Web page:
tara brooch
Tara Brooch

The Christian period which becomes historically visible in Ireland in the mid-fifth century, saw a new growth in Irish art. Just as generations of kings and well off farmers had supported artistic endeavours, so too would the rapidly spreading ecclesiastical settlements. The range of material from this period is vast, but even from the few discussed below it is clear that the influences are widespread and the quality unmatched.

Illuminated manuscripts, metalwork and sculpture were all produced by monks or laymen employed by the monastery. It has to be remembered that the process of change that was taking place at this time did not interrupt the culture of the Iron Age society and presumably the artists and craftsmen continued with their work, absorbing and spreading new methods and ideas. The Romano-British influence for example found in the metalwork technique and design of the pennanular brooch could perhaps trace its ancestry back to the Tara Brooch. The Irish craftsperson had added stylised animal ornament and enlivened the background of the brooch with small pieces of red enamel, a technique favoured by Celtic artisans in pre-Roman times.

The inspiration for decorating manuscripts may have come partly from Italy, partly perhaps from exposure to Coptic or other Mediterranean influences, apparent in the dots and interlace decoration which emerges in some early Irish manuscripts. The earliest manuscripts confine their decoration to the first letters of the paragraphs. The letters terminate in an animal head with no body. This beast has its origins from late Roman patterns in the Germanic and Nordic provinces. The relatively modest artistic expression in earlier manuscripts gives way to astonishing creative energy in later works, the best known of which is the Book of Kells where interlaced bands, full-bodied animals, and ornamental dots combine in a profusion of colour. The Viking raids on Iona forced the monks to bring this masterpiece to Ireland where no doubt the designs and techniques would influence local artists.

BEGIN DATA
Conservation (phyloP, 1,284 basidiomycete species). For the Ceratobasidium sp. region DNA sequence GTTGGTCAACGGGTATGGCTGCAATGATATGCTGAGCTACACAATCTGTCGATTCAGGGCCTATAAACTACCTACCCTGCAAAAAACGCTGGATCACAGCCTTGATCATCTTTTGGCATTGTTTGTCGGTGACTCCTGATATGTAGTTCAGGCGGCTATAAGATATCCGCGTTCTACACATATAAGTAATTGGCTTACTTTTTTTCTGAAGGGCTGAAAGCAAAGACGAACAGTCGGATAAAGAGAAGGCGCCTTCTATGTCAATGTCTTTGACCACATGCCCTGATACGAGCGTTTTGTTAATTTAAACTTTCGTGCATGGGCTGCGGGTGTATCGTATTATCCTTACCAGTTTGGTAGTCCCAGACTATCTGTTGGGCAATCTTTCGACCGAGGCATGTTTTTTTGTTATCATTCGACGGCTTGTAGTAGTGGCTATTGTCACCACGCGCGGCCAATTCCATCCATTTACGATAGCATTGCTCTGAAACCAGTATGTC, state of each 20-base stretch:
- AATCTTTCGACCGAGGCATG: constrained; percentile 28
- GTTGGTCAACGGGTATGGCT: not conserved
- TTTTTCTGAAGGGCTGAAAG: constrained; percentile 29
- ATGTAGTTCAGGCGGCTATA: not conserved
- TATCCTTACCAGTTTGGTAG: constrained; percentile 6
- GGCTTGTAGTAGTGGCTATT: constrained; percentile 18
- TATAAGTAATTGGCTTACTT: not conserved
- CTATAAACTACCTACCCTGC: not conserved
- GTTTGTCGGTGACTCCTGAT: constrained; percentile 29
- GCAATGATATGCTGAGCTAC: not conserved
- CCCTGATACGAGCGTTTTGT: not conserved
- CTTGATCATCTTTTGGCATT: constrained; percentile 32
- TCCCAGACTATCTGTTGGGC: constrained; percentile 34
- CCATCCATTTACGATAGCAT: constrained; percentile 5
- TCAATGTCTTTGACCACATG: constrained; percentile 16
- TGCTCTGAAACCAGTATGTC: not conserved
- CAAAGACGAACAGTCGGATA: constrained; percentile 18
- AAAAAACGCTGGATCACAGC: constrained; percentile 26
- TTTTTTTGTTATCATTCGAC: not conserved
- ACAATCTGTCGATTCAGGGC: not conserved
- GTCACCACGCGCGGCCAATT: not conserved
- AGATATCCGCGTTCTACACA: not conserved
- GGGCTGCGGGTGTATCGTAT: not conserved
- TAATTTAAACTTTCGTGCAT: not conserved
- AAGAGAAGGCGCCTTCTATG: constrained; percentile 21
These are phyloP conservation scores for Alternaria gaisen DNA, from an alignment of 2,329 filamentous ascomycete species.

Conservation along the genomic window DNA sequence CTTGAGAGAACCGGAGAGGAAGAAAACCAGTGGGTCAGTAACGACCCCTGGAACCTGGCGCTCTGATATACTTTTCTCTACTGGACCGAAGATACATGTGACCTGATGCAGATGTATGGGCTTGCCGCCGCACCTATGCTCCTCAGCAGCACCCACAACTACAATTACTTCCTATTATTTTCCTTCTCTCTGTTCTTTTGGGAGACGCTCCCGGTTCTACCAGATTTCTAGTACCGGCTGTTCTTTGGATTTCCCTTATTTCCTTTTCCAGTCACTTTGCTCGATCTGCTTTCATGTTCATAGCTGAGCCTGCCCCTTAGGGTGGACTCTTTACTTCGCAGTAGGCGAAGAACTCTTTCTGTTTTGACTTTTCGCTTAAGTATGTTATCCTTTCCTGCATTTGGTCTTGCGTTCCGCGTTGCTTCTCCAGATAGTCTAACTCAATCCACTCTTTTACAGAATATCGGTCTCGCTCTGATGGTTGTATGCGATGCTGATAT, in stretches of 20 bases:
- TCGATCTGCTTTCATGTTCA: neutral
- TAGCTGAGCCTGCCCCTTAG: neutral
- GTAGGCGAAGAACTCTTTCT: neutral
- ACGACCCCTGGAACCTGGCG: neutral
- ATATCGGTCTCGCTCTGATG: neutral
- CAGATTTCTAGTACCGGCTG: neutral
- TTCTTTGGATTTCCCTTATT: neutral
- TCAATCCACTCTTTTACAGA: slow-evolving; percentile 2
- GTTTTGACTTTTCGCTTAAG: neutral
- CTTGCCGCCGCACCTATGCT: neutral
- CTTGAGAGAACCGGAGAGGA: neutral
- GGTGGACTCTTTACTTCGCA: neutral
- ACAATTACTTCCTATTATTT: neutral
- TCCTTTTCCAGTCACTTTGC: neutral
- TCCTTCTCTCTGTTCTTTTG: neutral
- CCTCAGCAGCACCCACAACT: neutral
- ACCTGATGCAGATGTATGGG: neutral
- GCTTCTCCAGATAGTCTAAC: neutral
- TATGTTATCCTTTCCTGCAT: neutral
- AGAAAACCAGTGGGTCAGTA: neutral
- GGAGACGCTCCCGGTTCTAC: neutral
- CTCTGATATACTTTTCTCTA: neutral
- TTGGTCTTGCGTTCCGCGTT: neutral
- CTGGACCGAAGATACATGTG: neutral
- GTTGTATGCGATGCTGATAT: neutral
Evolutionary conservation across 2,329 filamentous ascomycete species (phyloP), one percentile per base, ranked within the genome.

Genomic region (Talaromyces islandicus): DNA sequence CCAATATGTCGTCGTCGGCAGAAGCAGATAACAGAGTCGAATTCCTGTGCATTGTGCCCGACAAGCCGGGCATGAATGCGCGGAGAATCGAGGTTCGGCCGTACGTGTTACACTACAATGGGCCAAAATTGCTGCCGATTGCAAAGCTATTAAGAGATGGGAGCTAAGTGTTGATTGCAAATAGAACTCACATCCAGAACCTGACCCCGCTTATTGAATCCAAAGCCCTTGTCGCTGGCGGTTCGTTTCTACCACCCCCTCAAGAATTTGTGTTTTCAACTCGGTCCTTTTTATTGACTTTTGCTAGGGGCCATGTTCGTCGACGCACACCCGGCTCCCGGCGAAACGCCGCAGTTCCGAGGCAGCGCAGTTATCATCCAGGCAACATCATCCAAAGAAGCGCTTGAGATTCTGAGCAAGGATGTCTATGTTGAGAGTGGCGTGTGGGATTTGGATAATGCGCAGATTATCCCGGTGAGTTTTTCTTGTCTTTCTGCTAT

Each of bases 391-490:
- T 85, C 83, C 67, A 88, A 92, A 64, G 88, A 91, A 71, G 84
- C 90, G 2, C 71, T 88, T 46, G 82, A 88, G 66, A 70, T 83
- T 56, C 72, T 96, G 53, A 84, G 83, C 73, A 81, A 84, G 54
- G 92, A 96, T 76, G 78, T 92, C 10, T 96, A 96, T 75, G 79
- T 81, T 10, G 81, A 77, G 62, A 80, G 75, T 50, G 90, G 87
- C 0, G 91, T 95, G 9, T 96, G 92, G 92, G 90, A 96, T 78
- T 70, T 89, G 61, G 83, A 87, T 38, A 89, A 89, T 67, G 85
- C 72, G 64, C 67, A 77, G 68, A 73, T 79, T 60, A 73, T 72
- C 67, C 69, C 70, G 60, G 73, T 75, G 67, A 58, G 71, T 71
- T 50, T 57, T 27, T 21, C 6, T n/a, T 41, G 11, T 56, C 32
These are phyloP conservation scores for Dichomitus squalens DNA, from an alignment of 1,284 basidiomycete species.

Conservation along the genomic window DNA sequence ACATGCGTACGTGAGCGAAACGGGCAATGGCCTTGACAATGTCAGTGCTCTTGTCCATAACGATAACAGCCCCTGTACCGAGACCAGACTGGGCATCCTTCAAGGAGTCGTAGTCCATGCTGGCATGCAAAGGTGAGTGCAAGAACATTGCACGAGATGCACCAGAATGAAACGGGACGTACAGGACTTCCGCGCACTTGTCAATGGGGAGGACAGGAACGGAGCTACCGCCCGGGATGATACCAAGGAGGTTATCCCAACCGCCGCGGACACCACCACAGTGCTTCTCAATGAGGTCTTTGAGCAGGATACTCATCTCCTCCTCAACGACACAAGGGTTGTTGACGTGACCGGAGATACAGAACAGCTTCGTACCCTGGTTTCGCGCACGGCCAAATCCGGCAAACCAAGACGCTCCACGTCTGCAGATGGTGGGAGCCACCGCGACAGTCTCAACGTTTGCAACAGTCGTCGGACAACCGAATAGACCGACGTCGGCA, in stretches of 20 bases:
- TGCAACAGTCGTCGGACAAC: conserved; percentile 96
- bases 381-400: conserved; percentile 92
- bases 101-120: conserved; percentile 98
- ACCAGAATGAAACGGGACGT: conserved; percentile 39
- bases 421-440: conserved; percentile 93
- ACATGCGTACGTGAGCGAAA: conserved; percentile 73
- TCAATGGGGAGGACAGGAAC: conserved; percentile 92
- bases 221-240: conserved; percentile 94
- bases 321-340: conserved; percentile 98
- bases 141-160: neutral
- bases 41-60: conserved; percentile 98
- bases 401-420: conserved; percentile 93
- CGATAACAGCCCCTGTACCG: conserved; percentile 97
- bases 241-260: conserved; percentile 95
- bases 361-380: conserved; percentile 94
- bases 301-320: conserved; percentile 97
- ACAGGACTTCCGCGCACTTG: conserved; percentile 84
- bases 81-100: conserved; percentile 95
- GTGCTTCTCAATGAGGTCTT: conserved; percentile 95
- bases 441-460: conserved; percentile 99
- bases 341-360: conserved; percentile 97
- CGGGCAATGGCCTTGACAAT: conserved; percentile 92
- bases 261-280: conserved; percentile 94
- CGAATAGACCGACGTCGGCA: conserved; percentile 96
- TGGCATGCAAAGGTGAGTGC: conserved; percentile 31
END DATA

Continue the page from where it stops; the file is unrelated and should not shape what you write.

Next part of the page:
Art pieces occasionally provide information about the patrons and the artists who produced the work. Some high crosses carry an inscription that names the patron. The most famous of these is the Cross of Muiredach. The inscription on the base of the shaft of this cross tells us that one Muiredach, a name that is shared by a ninth and a tenth century abbot, erected it.

The style, according to experts, suggests that it was the ninth-century Muirdeach who erected it. Whatever the origins of these masterpieces it is clear that they were influenced by the craft of the metalworker. The use of the Celtic spiral ornament is one obvious indicator, and raised bosses another.

Cross of Muirdeach

Cross of Cong

There is only one single example of a processional cross belonging to the Celtic Church now in existence, namely the Cross of Cong. The cross is of oak covered with copper plates, and has a boss of rock crystal in the centre reminiscent of that used on the underside of the Ardagh Chalice, beneath which a portion of the true cross is enshrined. Enamelled bosses similar again to those found on the Ardagh Chalice appear on the cross suggesting a continuity with the great metalwork of the eighth- century.

cross of cong

The annals of Innisfallen tell us that in 1123 AD a piece of the true cross was enshrined by Turlough O'Connor, king of Ireland, for whom the Cross of Cong was made. An inscription on the cross asks that we pray for the shrine's maker, Maeljesu MacBratdan O'Echan. No doubt then that the status of the artist is such that they are remembered on this most precious cross in the same way as the king.